Despite high early disenrollment headlines, Molina reported Medicaid redeterminations are tracking with expectations so far in second quarter results released Wednesday.
States resumed checking Medicaid members’ eligibility in the safety-net program in the spring. The process is expected to boot millions of Americans off Medicaid coverage, according to an analysis from the Urban Institute. As such, analysts and investors are keeping a wary eye on operators with large books of Medicaid business like Centene and Molina, which brings in almost nine-tenths of its revenue from Medicaid, according to company leadership.
In the second quarter, all but four of Molina’s Medicaid states began disenrollments, with the remaining states kicking off the process at the beginning of July.
Medicaid members declined 93,000 in the quarter, which was within expectations, CEO Joe Zubretsky told investors on a Thursday morning call.
So far, the medical cost profile for members who have left Molina’s Medicaid rolls is more favorable than the overall portfolio average, but cost differences aren’t a major cause for concern at the moment, according to Molina executives.
“The medical cost impact of Medicaid redeterminations was negligible, although we are in the very early stages of that process,” Zubretsky said.
States have also pledged to make sure Medicaid rates reflect the impact of redeterminations, according to the payer.
Earlier this month, five states moved into new contracts with Molina. Half of the states gave the payer proactive rate concessions because of redeterminations, while the other half said they’d either change rates retroactively or make mid-cycle adjustments to keep rates actuarily sound, CFO Mark Keim said on the call.
Roughly two-thirds of Medicaid beneficiaries have been disenrolled for procedural reasons — many of whom have a high likelihood of reconnecting with the Medicaid program, according to Keim.
If members reenroll within 90 to 120 days, their Medicaid coverage is retroactive to the date of termination, meaning Molina could bring in months of premiums in the third and fourth quarters of this year.
The number of reconnects “is actually expected to be quite high,” Zubretsky said.
Molina is also working to transfer noneligible individuals to the payer’s plans in the Affordable Care Act marketplace, but it’s too early to tell how many members are transitioning, according to the payer.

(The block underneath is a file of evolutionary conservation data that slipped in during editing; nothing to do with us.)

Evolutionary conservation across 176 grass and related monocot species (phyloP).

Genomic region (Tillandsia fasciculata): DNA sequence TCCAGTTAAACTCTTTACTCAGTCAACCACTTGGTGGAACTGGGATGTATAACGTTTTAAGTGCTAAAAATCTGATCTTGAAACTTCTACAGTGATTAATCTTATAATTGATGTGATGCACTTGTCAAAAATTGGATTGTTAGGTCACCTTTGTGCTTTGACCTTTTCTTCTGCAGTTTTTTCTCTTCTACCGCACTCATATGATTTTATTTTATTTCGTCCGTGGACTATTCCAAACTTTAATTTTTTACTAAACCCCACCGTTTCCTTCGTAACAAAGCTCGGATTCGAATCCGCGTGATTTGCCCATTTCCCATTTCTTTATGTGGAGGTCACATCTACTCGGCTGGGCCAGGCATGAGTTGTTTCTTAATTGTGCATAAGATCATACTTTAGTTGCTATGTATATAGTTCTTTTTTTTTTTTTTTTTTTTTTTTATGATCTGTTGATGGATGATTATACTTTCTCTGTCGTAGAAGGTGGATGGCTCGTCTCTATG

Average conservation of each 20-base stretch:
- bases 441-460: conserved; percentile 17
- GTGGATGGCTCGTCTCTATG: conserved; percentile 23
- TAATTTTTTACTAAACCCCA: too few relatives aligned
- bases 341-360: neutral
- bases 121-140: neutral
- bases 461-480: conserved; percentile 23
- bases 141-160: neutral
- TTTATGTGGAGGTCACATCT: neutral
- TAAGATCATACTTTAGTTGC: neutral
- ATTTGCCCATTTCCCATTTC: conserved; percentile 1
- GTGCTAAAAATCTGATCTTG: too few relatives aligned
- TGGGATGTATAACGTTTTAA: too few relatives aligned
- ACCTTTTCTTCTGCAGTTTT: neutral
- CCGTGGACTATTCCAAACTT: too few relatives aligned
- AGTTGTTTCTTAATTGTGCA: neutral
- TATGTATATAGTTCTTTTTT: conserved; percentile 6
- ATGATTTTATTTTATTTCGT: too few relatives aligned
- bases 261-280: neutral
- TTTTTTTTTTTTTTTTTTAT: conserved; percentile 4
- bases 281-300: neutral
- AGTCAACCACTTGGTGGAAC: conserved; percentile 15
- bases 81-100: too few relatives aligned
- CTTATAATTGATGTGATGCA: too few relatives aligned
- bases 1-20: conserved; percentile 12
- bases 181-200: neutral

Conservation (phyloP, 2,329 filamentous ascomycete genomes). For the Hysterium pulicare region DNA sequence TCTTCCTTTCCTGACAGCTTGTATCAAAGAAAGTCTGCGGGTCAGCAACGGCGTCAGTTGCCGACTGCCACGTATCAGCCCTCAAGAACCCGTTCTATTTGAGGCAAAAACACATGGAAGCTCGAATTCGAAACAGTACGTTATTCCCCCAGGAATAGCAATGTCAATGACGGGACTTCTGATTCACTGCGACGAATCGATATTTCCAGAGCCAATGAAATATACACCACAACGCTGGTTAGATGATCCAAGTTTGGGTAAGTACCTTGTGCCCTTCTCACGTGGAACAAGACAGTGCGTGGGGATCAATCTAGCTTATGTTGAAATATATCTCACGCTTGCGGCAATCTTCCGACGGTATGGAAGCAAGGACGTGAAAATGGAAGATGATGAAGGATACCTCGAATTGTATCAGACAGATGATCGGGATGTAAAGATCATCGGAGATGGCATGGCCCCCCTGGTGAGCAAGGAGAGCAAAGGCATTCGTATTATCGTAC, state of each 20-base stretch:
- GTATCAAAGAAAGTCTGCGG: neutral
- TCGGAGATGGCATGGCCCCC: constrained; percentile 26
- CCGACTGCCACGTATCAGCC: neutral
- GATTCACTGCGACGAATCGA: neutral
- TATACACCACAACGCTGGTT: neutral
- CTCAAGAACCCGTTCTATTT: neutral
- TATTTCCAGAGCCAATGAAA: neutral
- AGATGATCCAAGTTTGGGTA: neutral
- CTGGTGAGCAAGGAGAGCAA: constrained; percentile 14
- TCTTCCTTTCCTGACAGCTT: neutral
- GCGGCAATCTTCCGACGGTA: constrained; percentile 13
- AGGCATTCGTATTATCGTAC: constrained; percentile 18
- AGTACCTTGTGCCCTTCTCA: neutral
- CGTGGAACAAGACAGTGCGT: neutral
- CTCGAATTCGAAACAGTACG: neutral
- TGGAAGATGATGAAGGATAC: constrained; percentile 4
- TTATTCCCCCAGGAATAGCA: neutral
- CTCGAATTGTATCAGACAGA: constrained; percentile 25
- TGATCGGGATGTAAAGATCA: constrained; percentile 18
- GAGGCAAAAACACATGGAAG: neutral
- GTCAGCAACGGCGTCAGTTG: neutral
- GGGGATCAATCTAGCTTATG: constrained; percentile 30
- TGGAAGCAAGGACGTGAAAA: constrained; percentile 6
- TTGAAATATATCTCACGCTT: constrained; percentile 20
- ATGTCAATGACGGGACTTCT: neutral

“That monthly figure has not increased dramatically but we expect it will as this process gets more traction,” Zubretsky said.
Overall, of the 800,000 Medicaid members Molina gained since the start of the pandemic, the payer expects to retain about half at the end of the redeterminations process, Keim said. Molina expects the premium impact of disenrollments to be approximately $1.6 billion.
Medical costs, Bright earnings
Molina reported a medical loss ratio of 87.5% in the second quarter, beating analysts expectations. However, days claims payable declined by roughly 2.6 days sequentially, clouding “an otherwise impressive” quarter, commented Jefferies analyst David Windley.
Molina’s Medicaid and marketplace costs were better than analysts expected, while its Medicare MLR was pressured due to membership growth and higher outpatient utilization.
Molina did see growing outpatient utilization in its Medicare business in the quarter among ambulatory surgeries, primary care visits and routine preventive screenings. Zubretsky called it “a return to normal” after the pandemic.
Molina agreed to acquire insurer Bright Health’s Medicare Advantage business in California earlier this summer. The $510 million deal is expected to close in the first quarter of 2024, and will add $1.8 billion in premium revenue for Molina, according to management.
Bright’s plans are not expected to contribute any earnings in the first full year of Molina’s ownership. The segment’s eventual earnings contribution will depend on the success of Bright’s profit improvement plan before the deal closes, Zubretsky said.
“We’re still confident what’s delivered to us by time of closing, we’ll be able to get that to our target margins by the end of the second year,” Zubretsky said.
Molina reported $8.3 billion in revenue in the quarter, in line with analyst expectations, and profit of $309 million, up 25% year over year. The California-based payer raised its full-year adjusted earnings guidance on the results.